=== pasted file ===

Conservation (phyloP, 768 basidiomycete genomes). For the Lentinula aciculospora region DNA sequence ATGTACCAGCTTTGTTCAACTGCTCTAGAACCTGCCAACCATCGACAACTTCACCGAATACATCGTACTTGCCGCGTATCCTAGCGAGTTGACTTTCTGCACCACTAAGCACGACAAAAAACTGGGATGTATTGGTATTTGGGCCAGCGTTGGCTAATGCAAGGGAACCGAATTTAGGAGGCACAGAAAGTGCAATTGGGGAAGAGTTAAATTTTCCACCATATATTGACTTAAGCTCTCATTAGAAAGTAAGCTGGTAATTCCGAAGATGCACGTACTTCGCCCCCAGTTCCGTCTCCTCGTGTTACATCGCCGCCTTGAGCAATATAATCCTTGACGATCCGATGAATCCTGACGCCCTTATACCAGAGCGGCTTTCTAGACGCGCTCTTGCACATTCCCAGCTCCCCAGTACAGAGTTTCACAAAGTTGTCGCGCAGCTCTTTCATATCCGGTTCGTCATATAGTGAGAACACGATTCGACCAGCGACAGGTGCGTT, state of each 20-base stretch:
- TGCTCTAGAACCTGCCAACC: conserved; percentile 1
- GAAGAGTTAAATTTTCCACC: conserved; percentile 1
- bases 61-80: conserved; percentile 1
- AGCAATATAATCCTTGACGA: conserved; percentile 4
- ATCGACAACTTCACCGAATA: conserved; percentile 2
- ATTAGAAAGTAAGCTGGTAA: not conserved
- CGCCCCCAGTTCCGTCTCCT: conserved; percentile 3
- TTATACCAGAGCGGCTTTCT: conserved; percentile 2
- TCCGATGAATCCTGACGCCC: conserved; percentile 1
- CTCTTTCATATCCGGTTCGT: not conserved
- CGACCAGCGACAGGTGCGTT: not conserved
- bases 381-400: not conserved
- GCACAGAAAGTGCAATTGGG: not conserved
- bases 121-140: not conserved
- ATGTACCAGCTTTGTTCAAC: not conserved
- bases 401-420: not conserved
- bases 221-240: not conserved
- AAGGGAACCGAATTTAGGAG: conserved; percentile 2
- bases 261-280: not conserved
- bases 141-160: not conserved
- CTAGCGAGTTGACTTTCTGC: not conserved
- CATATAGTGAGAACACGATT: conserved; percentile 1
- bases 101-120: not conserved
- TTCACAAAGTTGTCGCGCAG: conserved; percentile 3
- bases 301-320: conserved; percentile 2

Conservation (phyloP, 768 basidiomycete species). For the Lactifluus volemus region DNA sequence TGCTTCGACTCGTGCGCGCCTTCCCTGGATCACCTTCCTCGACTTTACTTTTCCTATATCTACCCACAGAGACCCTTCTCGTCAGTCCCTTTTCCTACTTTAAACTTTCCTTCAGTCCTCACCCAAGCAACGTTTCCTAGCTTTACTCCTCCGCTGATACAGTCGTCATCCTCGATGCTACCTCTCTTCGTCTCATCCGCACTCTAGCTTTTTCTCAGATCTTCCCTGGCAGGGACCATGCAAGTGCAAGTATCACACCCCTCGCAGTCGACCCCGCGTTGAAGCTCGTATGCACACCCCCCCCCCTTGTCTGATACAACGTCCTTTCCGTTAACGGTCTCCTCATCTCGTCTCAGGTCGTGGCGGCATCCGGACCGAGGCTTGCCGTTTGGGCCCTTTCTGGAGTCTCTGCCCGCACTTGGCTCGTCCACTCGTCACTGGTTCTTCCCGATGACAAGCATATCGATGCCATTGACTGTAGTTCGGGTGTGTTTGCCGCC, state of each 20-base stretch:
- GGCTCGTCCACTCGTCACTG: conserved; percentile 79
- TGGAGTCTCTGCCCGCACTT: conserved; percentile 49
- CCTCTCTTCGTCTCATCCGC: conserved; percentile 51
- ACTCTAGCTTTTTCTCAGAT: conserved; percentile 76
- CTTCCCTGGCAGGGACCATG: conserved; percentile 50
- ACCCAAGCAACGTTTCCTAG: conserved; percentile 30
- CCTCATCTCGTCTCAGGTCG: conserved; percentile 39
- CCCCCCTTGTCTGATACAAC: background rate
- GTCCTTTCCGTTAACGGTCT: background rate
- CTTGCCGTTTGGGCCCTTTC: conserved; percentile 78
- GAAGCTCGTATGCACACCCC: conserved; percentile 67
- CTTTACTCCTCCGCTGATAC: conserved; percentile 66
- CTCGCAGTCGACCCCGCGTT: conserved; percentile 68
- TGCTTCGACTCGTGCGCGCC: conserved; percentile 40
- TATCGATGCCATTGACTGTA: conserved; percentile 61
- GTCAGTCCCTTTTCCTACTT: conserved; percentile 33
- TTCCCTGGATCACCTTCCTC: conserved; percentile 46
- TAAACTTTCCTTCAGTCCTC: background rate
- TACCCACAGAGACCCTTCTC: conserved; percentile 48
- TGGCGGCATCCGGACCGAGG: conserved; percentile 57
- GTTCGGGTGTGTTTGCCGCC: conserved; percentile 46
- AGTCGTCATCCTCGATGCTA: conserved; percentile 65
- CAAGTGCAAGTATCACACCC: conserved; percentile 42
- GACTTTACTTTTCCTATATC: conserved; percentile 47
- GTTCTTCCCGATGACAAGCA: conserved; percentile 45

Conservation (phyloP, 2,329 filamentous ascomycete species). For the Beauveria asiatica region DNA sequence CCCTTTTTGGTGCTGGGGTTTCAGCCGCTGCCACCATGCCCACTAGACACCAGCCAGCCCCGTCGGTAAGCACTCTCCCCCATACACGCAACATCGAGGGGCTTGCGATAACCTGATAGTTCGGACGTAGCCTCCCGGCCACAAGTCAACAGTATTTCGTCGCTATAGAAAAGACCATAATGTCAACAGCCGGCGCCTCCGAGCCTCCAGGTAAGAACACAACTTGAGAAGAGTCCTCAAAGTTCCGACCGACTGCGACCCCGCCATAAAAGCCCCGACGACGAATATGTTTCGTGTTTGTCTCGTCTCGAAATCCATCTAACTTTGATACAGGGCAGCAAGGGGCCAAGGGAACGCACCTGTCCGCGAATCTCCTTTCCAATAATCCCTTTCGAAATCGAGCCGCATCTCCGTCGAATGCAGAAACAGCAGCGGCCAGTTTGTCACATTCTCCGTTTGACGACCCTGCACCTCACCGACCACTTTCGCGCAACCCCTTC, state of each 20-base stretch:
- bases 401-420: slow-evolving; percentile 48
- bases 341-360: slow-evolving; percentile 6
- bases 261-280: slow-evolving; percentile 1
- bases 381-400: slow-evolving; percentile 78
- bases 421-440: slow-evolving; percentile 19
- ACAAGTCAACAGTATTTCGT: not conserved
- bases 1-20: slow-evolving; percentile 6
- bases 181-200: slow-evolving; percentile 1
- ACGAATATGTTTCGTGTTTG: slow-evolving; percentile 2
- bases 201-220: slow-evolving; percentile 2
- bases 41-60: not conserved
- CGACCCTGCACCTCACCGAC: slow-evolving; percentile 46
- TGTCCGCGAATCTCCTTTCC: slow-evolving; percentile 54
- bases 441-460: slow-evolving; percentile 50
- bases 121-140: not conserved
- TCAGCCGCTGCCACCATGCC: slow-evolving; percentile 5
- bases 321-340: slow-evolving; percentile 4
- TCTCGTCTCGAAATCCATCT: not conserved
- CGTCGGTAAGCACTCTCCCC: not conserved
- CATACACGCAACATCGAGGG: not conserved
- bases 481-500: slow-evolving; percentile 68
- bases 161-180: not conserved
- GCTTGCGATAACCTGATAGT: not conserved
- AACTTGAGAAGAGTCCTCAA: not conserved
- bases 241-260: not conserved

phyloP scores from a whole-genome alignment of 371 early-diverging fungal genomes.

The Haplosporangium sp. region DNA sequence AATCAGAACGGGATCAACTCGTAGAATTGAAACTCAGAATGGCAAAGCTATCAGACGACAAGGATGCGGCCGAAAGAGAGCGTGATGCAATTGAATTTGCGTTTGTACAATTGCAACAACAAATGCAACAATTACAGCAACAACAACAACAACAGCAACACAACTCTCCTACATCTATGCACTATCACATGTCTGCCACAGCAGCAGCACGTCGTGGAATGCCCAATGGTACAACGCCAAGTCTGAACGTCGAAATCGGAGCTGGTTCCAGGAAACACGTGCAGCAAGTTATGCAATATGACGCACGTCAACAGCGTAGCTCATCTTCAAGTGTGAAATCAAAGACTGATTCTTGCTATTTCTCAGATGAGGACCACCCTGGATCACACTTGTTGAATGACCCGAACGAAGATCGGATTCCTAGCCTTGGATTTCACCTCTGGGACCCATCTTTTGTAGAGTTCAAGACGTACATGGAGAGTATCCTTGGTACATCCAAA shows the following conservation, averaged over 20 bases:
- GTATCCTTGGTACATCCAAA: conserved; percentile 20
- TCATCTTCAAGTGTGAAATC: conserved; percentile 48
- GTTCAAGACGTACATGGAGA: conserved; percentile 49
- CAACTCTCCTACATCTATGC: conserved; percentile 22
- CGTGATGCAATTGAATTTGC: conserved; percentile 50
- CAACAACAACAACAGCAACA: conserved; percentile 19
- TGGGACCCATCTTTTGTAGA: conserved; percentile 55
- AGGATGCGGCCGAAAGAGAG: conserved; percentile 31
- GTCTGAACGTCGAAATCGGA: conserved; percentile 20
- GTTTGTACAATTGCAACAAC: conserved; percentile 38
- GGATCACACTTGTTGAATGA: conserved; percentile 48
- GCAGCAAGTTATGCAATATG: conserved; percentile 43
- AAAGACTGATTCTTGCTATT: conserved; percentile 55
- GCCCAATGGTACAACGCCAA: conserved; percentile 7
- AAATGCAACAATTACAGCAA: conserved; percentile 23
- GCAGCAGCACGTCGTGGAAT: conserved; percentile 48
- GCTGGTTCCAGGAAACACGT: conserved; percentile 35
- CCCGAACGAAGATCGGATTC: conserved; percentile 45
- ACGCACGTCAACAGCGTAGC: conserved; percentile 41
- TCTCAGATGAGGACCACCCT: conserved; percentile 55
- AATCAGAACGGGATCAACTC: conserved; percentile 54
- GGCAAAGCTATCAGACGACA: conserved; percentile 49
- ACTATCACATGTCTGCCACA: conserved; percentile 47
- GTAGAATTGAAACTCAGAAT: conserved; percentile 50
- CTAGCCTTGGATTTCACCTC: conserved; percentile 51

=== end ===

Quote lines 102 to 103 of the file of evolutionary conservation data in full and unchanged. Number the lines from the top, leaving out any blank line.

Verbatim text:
- GGCAAAGCTATCAGACGACA: conserved; percentile 49
- ACTATCACATGTCTGCCACA: conserved; percentile 47